The original appraiser described the item as an African ivory tusk. However, based on close analysis of the carving motif itself, Enservio determined that the tusk was more likely to have been harvested from an Asian elephant, being then afterwards carved by a Chinese artist or craftsman. No close-up photos of the actual “reign or seal marks” were provided, or provenance pertaining to the actual carver.

The size of the tusk is significant at 72-inches, although many antique worked tusks bearing these proportions have been sold in the past. The current scrutiny of elephant ivory sales limits the number of available examples in the open market today.

Enservio research revealed previous sales of similarly carved ivory tusks, including a slightly larger, intricately carved, first quarter 20th century Chinese tusk, which sold with its carved display stand for $20,000 at auction.

The photos of the carving were of limited quality however the carvings appeared to be more in line with Asian inspired themes, which supported the premise that the ivory tusk was more likely Asian rather than of African descent.

The team viewed many other past sales of carved tusks as part of its research. Sizes, motifs and ages all varied, but historical sales were analyzed and considered as part of the team’s analysis and vintage retail replacement valuation.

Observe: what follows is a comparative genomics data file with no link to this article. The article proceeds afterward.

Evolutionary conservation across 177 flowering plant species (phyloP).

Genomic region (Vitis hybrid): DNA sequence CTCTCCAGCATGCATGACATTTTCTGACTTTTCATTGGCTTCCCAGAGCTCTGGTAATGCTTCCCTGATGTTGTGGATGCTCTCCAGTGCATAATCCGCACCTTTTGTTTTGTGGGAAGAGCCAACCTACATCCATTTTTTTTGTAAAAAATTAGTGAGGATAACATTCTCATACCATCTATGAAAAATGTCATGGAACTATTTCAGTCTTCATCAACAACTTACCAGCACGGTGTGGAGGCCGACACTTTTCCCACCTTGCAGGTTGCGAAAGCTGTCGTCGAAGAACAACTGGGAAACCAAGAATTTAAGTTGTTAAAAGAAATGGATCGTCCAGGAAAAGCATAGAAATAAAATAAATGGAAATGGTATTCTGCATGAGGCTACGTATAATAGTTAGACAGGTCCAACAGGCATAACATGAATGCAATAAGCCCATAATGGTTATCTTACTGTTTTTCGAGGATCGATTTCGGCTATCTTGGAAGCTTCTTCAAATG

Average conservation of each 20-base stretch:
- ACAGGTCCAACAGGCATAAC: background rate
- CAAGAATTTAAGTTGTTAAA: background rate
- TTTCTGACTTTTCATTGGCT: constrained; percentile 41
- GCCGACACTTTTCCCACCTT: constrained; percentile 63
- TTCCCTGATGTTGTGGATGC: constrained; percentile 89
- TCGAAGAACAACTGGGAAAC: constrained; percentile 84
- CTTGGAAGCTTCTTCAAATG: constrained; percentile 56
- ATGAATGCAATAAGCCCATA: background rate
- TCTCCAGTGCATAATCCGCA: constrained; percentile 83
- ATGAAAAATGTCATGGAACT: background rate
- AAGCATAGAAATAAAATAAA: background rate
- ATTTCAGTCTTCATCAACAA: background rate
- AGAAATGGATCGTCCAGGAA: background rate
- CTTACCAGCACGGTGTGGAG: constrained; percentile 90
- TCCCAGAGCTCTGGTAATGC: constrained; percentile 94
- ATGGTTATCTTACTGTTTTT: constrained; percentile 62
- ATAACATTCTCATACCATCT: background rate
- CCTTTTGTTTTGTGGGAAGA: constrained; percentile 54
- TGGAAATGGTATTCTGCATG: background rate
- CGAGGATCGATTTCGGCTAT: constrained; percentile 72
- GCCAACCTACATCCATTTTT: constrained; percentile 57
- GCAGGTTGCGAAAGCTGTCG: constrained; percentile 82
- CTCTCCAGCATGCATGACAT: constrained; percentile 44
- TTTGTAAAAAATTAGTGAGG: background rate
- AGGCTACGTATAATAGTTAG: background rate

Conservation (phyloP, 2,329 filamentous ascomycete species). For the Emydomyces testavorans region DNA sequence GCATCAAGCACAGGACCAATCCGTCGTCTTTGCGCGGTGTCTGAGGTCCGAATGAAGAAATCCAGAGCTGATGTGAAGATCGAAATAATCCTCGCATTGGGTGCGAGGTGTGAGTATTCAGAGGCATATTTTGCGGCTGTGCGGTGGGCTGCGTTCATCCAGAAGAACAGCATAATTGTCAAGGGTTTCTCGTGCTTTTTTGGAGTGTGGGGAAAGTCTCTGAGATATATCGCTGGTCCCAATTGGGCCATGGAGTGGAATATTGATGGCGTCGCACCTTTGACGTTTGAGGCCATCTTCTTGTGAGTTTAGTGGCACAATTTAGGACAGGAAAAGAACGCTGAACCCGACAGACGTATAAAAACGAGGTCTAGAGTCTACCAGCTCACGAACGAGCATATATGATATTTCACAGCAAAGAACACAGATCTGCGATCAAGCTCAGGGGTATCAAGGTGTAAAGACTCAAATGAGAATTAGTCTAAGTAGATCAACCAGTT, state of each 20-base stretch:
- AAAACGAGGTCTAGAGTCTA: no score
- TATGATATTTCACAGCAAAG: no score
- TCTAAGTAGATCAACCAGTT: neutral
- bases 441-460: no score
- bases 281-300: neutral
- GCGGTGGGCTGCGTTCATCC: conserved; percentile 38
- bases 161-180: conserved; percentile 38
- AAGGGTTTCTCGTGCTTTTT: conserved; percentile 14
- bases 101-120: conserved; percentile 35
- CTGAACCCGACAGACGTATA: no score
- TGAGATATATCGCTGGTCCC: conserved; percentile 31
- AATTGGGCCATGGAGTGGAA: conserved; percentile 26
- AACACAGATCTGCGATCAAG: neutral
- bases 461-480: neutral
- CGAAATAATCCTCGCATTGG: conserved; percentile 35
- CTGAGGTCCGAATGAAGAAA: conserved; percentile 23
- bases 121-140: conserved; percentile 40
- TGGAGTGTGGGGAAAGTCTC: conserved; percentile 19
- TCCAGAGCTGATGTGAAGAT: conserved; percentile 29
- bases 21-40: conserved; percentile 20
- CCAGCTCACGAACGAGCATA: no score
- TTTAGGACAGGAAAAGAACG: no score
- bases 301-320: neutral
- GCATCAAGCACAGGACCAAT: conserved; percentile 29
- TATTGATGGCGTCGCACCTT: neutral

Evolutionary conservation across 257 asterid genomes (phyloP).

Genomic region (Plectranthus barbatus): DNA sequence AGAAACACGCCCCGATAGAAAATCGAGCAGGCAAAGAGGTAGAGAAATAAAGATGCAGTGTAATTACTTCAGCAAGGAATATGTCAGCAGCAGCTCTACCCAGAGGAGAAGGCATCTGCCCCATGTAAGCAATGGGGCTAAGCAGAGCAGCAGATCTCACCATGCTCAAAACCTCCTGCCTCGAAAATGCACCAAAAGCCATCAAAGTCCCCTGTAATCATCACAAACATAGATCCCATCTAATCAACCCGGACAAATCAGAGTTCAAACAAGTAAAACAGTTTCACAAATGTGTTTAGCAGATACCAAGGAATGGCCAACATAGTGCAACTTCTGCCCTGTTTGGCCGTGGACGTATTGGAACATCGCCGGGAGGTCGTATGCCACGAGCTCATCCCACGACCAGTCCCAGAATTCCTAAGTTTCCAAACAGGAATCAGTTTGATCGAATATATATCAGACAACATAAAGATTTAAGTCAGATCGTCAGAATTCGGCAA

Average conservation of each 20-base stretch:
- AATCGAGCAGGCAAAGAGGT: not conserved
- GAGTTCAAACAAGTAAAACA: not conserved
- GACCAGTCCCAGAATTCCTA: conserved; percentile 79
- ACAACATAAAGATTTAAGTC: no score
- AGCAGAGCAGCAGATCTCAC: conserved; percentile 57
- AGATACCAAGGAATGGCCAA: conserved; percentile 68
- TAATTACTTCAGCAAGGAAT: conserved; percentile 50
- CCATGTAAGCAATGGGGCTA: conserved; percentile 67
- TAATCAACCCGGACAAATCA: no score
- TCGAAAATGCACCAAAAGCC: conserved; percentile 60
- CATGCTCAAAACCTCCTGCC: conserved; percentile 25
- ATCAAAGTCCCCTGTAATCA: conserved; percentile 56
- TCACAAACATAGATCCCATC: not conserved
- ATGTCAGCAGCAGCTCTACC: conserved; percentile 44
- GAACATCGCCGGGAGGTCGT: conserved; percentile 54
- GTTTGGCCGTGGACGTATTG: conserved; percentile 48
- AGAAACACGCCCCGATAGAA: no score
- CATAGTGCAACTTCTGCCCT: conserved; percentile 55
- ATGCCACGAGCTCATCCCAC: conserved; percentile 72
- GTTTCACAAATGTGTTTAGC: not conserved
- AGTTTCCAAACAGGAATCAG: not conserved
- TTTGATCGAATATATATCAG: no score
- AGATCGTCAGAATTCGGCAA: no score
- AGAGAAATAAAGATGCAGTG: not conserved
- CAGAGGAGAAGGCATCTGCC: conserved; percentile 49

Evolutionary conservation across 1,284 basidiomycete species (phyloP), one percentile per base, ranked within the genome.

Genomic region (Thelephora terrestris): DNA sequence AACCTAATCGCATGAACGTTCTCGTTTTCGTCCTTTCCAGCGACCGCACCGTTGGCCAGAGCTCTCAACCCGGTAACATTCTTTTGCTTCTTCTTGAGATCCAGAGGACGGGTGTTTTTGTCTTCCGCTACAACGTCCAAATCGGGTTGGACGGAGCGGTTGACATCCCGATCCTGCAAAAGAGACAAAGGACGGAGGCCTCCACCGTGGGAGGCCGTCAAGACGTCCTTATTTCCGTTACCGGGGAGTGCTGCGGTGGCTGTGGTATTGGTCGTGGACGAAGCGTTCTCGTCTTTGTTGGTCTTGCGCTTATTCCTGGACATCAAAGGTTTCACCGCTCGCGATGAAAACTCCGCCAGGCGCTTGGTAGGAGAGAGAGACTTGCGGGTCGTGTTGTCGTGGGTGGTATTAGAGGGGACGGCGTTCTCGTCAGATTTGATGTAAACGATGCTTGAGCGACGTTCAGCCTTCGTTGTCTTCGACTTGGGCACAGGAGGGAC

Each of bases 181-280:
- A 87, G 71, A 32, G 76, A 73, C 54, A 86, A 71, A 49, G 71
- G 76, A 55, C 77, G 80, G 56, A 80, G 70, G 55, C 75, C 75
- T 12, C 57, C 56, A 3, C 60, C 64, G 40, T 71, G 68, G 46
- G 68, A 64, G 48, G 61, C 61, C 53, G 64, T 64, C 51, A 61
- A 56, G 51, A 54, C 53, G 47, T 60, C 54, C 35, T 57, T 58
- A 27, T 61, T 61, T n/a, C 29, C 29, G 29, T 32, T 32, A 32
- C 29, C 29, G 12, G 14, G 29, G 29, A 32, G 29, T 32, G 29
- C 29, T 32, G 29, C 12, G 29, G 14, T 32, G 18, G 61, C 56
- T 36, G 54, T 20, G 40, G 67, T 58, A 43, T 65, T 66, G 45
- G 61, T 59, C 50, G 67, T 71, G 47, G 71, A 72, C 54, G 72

Although a reasonable fair market value would fall in the $20,000 to $30,000 range for the stand and tusk, the dealer mark-up was factored, along with scarcity in the market.

Based on historical auction sales data, an understanding of the current complex vintage retail market, including consultations with antique dealers, auctioneers, and other antique appraisers, the team concluded a $60,000 value as fair and reasonable vintage replacement value for the carved ivory tusk and stand, a $440,000 delta from the initial claimed value of $500,000.

In November 2013, in an act to show compliance with CITES, with much fanfare the United States government destroyed a six-ton stockpile of its confiscated ivory. The event was intended to send two messages: That illicit ivory has no value in the U.S., and secondly, to set an example on the world stage for other countries to follow suit, and put an end to the illegal trade. China and Hong Kong followed example and conducted the same act in what was considered “a win” for threatened elephants worldwide.

Steve Leone is a review appraiser for Enservio (, a provider of contents claim management software, payments solutions, inventory and valuation services for property insurers. He has held auctioneer positions at Leone Auctions, Cole auctions, Abdou auctions, Flanagan Auction Gallery, Carver Auction Gallery and the Stutz Blacker Auction Company. Steve’s knowledge of antiques and collectibles includes estate silver, porcelain, custom and antique knives, edged weapons, antique firearms, antique clocks, antique furniture and collectibles of all types.

Other articles by Steve Leone:

The Case of the Water-Soaked Grandfather Clock

The Case of the “Good” Grade Comics